A Taiwanese fishing vessel, the Chung Yi No. 318, has been held by Somali rebel militiamen since Aug. 13 for allegedly fishing in Somali waters, the Kaohsiung Fishermen's Association said yesterday.
A spokesman for the association said that the rebels are demanding US$90,000 in ransom for the release of the deep-sea tuna long-liner, although the captain paid application fees for fishing rights as required by local authorities.
The 90-tonne fishing vessel has 20 crew members from Taiwan, China, Indonesia and the Philippines. They were arrested when they were trying to steer the ship into a Somali port.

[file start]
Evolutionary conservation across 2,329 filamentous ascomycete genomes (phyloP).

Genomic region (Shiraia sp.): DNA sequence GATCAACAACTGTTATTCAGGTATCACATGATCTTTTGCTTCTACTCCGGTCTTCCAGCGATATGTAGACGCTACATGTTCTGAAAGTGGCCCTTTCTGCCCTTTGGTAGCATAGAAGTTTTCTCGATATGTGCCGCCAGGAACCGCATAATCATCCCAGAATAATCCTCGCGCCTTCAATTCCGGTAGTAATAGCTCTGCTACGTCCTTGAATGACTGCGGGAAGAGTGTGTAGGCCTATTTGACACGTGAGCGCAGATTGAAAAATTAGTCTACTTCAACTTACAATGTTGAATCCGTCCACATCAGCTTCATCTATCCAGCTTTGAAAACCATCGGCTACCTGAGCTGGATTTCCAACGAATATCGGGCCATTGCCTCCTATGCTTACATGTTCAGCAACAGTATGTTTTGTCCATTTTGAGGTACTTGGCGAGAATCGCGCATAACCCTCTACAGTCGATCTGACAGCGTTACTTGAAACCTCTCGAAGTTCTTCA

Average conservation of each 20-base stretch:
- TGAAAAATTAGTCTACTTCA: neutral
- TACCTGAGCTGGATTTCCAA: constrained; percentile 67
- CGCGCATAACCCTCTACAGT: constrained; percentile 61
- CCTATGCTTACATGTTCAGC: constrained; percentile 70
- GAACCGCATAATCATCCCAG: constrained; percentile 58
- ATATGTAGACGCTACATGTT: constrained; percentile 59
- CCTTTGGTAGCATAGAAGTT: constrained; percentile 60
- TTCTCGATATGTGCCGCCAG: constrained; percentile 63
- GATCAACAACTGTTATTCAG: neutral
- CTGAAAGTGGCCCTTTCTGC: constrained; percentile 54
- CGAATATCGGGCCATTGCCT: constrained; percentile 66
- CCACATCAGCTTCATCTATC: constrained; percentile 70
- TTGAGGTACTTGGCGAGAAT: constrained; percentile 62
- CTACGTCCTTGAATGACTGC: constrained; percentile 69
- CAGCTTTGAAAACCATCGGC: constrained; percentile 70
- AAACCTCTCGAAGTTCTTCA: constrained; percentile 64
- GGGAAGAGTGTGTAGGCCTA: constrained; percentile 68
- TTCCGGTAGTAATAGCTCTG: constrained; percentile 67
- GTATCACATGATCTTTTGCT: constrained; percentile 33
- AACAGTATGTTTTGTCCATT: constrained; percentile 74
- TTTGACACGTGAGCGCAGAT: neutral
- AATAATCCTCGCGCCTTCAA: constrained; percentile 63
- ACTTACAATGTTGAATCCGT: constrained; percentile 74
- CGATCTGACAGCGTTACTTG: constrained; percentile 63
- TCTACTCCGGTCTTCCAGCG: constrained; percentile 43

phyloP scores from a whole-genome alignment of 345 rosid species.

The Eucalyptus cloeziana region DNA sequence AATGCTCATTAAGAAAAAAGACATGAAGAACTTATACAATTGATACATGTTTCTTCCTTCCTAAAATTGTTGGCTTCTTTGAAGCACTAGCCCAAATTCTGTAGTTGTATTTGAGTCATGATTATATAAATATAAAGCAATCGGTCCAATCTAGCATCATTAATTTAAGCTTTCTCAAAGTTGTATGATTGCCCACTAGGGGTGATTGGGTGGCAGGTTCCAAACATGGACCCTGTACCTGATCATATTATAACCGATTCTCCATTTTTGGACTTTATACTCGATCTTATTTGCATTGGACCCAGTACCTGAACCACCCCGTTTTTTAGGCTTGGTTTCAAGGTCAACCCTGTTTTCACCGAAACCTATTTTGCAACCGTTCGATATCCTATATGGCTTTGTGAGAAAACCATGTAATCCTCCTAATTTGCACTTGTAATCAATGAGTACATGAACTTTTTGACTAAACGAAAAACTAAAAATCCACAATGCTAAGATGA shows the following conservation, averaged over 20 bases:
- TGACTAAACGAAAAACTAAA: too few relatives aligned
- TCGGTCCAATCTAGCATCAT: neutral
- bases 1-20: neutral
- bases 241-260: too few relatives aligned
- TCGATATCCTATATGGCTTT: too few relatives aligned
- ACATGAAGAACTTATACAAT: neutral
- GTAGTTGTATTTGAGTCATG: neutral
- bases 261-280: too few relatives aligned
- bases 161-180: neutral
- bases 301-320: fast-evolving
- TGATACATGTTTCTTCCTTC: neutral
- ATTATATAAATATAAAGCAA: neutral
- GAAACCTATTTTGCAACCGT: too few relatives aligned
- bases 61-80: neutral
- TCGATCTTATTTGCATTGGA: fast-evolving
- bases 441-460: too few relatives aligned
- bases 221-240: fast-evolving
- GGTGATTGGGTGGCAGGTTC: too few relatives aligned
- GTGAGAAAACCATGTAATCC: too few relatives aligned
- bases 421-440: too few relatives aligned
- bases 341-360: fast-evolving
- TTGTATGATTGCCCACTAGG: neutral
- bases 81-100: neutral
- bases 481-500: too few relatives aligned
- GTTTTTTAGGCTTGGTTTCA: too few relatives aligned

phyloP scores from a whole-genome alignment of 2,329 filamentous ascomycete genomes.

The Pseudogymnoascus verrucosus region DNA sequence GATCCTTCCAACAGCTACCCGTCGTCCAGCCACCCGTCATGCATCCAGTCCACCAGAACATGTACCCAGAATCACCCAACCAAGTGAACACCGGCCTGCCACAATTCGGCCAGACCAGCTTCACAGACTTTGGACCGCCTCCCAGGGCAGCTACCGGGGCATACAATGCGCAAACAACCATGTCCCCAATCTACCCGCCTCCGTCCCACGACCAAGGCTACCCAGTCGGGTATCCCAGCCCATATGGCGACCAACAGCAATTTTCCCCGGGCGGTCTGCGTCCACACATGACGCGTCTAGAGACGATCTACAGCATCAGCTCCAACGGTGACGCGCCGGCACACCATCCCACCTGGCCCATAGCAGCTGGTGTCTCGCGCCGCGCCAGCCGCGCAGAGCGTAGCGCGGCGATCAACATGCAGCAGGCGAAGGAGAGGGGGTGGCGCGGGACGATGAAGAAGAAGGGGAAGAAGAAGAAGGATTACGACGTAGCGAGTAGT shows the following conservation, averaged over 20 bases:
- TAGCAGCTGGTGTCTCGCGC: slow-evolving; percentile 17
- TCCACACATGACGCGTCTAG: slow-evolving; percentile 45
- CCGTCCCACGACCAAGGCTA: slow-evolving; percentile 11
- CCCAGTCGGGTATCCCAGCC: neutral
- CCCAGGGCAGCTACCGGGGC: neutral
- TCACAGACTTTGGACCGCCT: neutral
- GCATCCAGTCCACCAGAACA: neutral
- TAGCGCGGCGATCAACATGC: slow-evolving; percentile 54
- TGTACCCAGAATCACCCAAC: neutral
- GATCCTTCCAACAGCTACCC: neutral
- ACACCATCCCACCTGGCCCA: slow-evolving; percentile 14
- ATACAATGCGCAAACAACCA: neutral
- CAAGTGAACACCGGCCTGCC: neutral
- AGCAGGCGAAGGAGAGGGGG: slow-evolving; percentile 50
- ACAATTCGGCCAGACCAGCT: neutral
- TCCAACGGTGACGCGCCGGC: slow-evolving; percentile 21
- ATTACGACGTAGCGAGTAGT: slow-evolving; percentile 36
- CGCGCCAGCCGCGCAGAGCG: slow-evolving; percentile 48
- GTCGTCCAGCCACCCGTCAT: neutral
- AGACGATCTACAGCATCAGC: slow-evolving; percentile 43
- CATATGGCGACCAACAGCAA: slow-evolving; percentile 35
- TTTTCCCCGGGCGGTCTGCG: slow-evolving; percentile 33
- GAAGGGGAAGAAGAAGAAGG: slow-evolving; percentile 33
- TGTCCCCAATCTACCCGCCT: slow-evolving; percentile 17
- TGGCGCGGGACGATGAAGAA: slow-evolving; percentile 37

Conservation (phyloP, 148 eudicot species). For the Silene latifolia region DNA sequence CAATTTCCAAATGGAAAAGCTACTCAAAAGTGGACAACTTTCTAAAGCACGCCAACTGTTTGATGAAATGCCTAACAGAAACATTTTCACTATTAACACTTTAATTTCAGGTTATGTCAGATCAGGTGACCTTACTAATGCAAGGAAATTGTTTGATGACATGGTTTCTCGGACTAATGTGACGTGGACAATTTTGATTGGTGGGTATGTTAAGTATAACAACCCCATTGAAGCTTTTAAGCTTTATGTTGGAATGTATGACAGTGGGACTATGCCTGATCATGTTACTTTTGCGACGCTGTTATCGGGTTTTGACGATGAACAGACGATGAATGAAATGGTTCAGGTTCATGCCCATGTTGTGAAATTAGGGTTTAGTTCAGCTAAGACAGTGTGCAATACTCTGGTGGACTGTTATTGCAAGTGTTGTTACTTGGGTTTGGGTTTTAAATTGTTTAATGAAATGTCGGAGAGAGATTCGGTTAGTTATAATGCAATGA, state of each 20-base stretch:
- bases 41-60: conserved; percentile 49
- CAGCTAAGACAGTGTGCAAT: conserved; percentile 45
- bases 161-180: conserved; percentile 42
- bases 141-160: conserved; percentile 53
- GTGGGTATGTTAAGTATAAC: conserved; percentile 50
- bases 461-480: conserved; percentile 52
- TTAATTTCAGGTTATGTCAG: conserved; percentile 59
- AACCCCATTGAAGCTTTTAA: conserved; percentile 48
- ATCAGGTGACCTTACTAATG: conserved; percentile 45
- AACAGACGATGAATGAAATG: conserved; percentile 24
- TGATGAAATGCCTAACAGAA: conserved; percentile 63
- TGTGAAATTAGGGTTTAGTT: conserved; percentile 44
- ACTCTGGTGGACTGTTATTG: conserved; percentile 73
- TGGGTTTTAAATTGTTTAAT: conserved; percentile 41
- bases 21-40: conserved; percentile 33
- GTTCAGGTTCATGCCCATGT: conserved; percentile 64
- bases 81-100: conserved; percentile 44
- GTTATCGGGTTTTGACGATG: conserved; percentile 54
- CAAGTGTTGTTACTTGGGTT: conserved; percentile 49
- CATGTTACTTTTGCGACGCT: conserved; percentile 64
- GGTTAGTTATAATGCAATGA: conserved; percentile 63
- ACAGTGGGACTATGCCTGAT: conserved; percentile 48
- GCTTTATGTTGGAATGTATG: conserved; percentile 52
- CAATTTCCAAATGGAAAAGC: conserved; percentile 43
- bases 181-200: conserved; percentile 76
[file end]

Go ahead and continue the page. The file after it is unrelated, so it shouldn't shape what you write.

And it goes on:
Attempts to negotiate with the Somali rebel militia for the vessel's release are difficult because Taiwan has no diplomatic relations with Somalia.
The Kaohsiung Fishermen's Association said that it is seeking help from human-rights organizations in the US through the Council of Agriculture and the Ministry of Foreign Affairs to obtain the release of the vessel.
Somalia, with the longest coastline in Africa, is surrounded by waters ideal for tuna fishing.
The country has been troubled by factional fighting since the overthrow of military ruler Mohamed Said Barre in 1991.
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